8 88 % 8. 8 88 % .CIGTS: Cataract Development  Initial surgical treatment resulted in the development of more cataracts than initial medical treatment. 8 88 % 88 % . 8 Surgical treatment Medical treatment 88 % . 8 88 % 8. 8 8. 8 88 % . % of patients underwent cataract surgery 8.

3. 6.5% . Incidence of complication occuring during the first postoperative month: Intraoperative bleeding – 13.5% Shallow or flat anterior chamber – 14. 4.3% Anterior chamber bleeding – 10.9% Ptosis – 11.2% Encapsulated bleb – 11.9% Serous choroidal detachment – 11. 525 trabeculectomies were performed in 300 patients randomized to the surgery arm. 2. 5.CIGTS: Surgical Complications   1.

6% of medicine group patients underwent ALT 11.80.8% of surgical group patients underwent ALT . P=0. Kaplan-Meier estimates show: 23.5%. surgical 8.CIGTS: Treatment Crossover  Treatment crossover in the medical group and surgical group was comparable (medical 8.3%. log rank test)  By 1 year after treatment initiation.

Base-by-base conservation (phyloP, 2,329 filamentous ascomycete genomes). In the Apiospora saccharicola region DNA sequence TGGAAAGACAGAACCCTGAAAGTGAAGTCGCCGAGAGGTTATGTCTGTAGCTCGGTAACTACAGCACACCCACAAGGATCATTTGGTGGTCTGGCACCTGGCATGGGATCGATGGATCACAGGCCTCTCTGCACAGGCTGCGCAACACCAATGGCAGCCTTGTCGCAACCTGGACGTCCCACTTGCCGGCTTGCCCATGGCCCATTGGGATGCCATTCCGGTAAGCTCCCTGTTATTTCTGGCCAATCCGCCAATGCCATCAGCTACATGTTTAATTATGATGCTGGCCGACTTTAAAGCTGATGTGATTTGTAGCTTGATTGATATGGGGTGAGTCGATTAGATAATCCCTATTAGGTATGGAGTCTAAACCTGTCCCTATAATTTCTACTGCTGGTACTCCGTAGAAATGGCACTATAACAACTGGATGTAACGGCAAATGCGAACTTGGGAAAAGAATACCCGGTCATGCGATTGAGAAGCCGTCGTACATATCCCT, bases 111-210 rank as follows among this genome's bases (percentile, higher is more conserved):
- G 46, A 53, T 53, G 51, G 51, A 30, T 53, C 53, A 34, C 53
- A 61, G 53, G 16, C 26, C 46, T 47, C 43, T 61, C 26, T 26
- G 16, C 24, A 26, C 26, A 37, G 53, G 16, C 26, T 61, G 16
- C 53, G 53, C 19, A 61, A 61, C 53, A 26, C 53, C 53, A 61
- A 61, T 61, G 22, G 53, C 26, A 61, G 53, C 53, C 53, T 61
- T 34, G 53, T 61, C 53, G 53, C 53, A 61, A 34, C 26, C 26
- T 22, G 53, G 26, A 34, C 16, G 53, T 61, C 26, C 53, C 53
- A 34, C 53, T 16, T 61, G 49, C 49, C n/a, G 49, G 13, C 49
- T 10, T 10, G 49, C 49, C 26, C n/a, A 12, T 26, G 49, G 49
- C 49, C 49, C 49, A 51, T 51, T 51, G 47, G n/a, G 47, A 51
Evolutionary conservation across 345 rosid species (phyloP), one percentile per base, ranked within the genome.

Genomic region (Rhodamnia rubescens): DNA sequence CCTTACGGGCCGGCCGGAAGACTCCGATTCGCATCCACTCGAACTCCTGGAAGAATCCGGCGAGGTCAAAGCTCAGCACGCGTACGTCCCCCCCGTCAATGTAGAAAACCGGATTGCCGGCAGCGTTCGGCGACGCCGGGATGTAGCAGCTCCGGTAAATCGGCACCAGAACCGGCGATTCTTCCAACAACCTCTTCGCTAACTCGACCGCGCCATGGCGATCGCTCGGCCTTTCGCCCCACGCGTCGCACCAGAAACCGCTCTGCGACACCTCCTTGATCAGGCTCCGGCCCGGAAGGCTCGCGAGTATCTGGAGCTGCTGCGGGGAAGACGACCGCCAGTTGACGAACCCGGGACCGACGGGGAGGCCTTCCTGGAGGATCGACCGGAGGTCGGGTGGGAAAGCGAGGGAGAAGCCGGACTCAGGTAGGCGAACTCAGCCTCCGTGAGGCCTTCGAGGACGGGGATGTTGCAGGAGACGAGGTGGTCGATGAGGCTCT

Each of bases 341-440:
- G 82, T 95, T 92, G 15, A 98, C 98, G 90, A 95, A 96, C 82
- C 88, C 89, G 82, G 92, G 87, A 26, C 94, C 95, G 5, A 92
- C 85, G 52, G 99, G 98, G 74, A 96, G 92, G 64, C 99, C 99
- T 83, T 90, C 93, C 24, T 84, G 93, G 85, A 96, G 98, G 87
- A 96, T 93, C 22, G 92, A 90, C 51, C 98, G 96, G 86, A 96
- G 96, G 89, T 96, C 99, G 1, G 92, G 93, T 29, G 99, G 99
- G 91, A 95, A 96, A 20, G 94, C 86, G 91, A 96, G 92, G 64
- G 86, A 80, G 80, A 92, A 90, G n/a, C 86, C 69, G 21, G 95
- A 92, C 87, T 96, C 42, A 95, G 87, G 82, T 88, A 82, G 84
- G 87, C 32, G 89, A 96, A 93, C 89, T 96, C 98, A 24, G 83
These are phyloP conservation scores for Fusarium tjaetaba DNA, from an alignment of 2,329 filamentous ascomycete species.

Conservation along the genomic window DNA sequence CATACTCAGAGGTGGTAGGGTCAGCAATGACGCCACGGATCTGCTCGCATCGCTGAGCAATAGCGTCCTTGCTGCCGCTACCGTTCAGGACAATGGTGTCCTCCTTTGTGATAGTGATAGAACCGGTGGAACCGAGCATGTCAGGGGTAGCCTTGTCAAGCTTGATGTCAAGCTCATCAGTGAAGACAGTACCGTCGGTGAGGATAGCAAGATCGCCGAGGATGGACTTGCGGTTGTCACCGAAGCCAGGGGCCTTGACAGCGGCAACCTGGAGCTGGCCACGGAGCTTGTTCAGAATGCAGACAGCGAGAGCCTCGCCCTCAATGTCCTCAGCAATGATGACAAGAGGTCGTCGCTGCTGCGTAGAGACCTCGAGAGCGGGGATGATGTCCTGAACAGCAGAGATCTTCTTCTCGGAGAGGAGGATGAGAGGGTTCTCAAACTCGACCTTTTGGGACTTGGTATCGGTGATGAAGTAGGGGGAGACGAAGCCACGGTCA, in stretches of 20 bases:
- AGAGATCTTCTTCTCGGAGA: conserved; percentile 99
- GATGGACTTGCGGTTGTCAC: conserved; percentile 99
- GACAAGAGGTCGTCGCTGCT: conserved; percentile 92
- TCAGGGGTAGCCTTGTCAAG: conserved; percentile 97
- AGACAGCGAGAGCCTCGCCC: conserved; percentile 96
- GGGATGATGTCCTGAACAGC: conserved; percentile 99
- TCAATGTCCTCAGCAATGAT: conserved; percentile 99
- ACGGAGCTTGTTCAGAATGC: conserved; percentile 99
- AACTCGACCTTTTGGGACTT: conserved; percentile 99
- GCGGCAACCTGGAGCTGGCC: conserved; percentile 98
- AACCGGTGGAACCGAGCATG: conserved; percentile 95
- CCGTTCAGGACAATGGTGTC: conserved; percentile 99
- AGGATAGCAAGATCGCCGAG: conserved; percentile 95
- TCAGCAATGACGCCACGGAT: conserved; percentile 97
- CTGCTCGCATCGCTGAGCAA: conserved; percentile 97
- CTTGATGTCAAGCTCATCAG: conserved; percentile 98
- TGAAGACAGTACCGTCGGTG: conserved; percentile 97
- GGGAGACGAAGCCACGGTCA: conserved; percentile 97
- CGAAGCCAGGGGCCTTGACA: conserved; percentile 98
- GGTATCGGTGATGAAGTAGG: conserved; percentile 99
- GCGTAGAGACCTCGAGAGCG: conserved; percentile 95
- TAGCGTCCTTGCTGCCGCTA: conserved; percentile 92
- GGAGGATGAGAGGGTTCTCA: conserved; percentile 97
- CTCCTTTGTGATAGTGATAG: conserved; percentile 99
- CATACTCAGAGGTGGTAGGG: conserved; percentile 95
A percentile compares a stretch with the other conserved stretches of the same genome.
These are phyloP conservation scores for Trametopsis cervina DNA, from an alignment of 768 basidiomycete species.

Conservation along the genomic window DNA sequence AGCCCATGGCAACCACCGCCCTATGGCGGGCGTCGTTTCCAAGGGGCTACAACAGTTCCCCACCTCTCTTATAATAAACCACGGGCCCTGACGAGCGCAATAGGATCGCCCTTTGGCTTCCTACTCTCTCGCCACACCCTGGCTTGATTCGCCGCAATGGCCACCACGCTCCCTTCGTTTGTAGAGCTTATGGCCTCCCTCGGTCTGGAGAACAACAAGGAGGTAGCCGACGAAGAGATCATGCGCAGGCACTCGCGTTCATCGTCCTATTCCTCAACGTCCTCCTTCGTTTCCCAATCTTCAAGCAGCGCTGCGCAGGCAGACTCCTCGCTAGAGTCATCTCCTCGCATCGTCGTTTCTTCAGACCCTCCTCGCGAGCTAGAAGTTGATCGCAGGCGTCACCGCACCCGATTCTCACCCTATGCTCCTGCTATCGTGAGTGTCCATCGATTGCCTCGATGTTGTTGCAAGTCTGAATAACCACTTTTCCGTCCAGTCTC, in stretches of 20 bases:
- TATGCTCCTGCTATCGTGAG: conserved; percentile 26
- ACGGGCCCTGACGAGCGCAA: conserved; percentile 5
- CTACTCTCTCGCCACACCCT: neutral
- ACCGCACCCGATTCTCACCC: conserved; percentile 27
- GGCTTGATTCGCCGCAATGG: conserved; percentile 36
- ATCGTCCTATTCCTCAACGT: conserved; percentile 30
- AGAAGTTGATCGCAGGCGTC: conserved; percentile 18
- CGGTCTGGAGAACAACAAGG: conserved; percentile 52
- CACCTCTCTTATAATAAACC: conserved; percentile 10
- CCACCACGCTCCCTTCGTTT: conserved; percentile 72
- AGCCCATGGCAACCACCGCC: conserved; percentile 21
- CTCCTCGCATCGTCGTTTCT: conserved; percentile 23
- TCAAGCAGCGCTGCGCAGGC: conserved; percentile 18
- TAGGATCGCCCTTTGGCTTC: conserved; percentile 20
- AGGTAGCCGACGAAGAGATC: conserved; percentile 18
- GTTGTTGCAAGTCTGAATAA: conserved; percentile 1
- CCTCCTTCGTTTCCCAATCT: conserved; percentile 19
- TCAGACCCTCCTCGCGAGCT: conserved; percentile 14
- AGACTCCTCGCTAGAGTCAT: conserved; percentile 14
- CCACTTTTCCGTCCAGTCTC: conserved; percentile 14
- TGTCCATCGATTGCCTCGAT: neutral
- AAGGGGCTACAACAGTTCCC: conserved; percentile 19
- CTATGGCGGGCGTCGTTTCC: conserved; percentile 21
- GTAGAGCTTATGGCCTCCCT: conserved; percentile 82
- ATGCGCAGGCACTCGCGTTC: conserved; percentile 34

0 23.3 14.9 11.9 21.5 32.4 23.8 31.9 11.1 24.4 32.9 11.1 43.1 22.4 29.8 14. blurring Something in eye Red eye Excessive tearing Skin sensitivity around eye 43.4 13.9 17.1 27.9 17.6 13.9 18.CIGTS: Quality of life Comparison 2 months Medical n=280 % Visual Function Symptoms Blurred vision Difficulty w/ bright light Vision problems w/ steps Local Eye Symptoms Eye irritation.4 17.6 16.3 34.2 20.7 43.2 30.4 12.1 23.0 31.1 34.6 40.9 32.7 Surgical n=268 % 12 months Medical n=276 % Surgical n=269 % 60 months Medical n=201 % Surgical n=186 % .9 47.5 19.2 18.1 38.3 48.2 16.8 18.7 29.8 11.7 34.1 50.2 29.0 29.3 15.

CIGTS: Quality of life Comparison (contd.) .